When my mother and father died in October of 1975, Uncle Mick and Aunt Maxine, along with nearly all of my mother's other brothers and her sister, Lillian, traveled to Sterling, Kansas, for the funeral. Aunt Lillian is now the remaining sibling of those original seven Huffman kids who grew up on South Georgia Street in Pittsburg, Kansas; Uncle Mick passed away earlier this week, and his children, my cousins Jim and Kim, are making arrangements for a springtime family gathering to celebrate a lifetime of happiness, hard work, friendships, and accomplishments--a life that made a positive difference in the lives of many hundreds of students, colleagues, friends, and relatives.

The Huffman Family: Jim, Maxine, Don, Kimberly

I remember as a child when we always received at Christmastime "Dutch shoes" chocolates from Uncle Mick and Aunt Maxine, a cultural treat from Dutch heritage in Pella. One Christmas they sent something different, and the four of us Scott kids wrote them a thank-you note that also conveyed our hopes that they would switch back to the Dutch shoe chocolates for future holidays.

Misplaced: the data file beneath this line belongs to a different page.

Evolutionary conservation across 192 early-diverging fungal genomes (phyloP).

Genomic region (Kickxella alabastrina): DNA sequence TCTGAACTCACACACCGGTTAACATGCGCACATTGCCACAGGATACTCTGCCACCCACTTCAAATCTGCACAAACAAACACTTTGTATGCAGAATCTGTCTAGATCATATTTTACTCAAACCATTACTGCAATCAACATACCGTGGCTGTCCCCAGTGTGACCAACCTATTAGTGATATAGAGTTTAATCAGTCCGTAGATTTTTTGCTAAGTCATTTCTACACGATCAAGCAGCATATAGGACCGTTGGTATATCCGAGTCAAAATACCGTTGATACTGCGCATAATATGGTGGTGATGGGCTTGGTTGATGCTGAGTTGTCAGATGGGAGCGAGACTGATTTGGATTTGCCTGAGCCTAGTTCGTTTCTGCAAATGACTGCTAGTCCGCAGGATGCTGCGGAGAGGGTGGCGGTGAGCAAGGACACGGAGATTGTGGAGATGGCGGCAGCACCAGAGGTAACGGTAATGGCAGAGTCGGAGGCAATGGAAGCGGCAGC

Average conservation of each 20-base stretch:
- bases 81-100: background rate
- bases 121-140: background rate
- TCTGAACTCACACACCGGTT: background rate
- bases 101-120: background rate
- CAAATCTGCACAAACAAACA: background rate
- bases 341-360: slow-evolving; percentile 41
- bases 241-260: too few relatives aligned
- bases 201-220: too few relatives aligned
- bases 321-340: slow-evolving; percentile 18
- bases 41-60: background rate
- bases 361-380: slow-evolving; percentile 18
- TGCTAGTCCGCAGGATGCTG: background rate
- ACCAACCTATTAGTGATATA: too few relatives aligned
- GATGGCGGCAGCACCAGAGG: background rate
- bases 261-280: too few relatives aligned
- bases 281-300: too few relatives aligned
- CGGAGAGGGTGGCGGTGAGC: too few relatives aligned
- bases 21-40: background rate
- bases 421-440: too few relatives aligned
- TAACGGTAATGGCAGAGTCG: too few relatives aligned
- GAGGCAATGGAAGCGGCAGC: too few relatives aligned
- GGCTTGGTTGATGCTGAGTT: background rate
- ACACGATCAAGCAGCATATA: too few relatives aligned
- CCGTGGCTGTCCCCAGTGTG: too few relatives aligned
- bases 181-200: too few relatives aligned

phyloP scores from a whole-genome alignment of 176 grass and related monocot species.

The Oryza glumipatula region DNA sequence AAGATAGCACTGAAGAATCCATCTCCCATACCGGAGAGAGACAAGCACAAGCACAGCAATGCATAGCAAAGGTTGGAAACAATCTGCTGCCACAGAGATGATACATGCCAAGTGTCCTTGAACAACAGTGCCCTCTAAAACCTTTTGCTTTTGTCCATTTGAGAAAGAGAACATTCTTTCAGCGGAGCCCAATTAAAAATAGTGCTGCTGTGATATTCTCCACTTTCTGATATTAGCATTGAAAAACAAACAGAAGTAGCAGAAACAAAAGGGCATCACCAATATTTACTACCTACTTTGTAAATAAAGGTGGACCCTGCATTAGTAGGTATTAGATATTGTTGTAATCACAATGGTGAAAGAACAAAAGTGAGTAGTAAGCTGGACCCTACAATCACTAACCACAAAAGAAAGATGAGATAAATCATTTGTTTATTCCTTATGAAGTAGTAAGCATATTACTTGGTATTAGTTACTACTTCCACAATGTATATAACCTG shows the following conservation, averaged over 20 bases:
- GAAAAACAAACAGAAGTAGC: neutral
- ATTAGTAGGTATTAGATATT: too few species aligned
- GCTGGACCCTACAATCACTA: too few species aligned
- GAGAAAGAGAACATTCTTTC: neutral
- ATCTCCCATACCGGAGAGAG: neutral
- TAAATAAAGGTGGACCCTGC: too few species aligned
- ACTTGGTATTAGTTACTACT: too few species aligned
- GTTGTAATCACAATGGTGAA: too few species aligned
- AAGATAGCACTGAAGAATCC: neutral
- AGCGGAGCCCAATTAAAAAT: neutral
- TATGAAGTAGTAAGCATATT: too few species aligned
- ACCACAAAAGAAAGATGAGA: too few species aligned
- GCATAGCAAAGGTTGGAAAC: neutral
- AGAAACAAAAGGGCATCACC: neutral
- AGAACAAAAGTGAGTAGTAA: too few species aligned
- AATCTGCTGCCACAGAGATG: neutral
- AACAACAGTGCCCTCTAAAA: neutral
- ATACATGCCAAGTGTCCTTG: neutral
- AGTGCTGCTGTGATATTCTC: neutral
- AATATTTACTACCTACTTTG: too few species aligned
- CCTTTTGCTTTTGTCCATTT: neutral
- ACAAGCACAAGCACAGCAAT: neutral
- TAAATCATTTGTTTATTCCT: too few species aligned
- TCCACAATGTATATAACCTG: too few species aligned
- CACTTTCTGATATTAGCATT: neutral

When our family visited their home, I remember they had a very high mantle where only 6' 8'' Uncle Mick could reach up and take down art objects to show us from Costa Rica and other places they were beginning to visit a lot as part of their Central College activities.

I can also remember later visits, when little Pablo from Ecuador, uncle to my children who had not yet been born, was a sixth grader and spent all his time running everywhere throughout their house with our cousins Kim and Jim, who were about his same age.

I can remember on that visit drinking coffee in the early morning on a Saturday or Sunday and my Uncle Mick showing me an editorial that I think was from George Will, titled "Dazed and Confused," about the state of American youth at that time in the late 1970s.